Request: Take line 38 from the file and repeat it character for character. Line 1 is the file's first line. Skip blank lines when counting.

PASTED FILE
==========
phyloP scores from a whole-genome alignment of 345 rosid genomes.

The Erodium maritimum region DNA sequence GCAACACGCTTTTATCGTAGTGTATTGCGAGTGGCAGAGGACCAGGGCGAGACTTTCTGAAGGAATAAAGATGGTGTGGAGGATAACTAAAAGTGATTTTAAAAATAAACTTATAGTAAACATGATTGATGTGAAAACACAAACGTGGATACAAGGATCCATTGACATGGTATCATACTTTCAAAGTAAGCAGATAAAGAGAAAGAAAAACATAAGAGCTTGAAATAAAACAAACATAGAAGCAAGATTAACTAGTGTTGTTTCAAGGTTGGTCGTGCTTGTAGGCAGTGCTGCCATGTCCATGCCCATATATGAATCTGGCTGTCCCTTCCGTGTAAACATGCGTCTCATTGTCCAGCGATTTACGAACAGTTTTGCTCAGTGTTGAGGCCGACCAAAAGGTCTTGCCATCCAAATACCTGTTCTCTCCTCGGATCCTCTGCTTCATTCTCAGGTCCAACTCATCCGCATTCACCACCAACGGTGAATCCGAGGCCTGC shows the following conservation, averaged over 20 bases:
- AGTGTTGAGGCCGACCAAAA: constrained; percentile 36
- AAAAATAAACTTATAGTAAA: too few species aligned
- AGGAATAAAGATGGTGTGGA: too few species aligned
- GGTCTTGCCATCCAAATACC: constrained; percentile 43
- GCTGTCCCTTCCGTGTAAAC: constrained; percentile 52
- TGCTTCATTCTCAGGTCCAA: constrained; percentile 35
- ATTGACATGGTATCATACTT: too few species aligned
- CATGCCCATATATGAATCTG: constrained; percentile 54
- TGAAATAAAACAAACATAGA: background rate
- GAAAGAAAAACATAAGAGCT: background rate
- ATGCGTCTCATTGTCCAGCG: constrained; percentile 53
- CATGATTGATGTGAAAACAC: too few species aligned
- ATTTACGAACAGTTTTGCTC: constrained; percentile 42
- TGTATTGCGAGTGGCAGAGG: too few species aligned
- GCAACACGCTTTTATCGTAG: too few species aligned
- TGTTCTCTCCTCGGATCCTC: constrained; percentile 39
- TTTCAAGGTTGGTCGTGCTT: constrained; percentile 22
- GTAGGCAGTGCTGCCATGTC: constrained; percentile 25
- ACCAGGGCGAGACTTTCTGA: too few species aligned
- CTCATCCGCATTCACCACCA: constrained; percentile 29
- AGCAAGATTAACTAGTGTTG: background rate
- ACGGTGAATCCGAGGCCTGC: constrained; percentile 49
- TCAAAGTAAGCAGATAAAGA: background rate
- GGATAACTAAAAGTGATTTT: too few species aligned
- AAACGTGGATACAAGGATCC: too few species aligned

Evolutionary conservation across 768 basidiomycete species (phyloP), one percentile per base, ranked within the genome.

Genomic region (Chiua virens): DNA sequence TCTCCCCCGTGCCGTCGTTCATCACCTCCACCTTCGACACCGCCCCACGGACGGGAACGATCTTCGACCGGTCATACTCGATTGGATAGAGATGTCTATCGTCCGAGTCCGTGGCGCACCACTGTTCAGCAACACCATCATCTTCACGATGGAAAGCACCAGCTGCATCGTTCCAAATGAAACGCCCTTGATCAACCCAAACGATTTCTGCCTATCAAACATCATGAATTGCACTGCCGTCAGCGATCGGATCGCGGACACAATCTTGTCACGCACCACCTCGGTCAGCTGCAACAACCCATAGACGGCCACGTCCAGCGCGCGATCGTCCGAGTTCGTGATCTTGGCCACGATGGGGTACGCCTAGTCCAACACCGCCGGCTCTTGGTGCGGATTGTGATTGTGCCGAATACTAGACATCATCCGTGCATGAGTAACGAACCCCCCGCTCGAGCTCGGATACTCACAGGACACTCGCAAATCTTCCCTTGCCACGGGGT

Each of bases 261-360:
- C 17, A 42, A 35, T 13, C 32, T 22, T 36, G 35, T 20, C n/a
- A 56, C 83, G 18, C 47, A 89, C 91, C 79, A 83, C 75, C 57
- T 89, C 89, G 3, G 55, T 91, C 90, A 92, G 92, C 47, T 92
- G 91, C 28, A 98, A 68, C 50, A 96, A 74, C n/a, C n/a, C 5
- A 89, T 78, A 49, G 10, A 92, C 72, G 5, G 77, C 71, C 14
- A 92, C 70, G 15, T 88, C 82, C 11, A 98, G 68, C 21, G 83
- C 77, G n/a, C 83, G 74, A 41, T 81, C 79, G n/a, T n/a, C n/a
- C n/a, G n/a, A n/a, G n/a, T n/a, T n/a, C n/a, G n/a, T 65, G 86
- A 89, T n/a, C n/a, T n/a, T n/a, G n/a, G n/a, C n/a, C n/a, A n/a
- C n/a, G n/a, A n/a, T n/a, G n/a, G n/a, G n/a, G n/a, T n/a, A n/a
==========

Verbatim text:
- C n/a, G n/a, A n/a, G n/a, T n/a, T n/a, C n/a, G n/a, T 65, G 86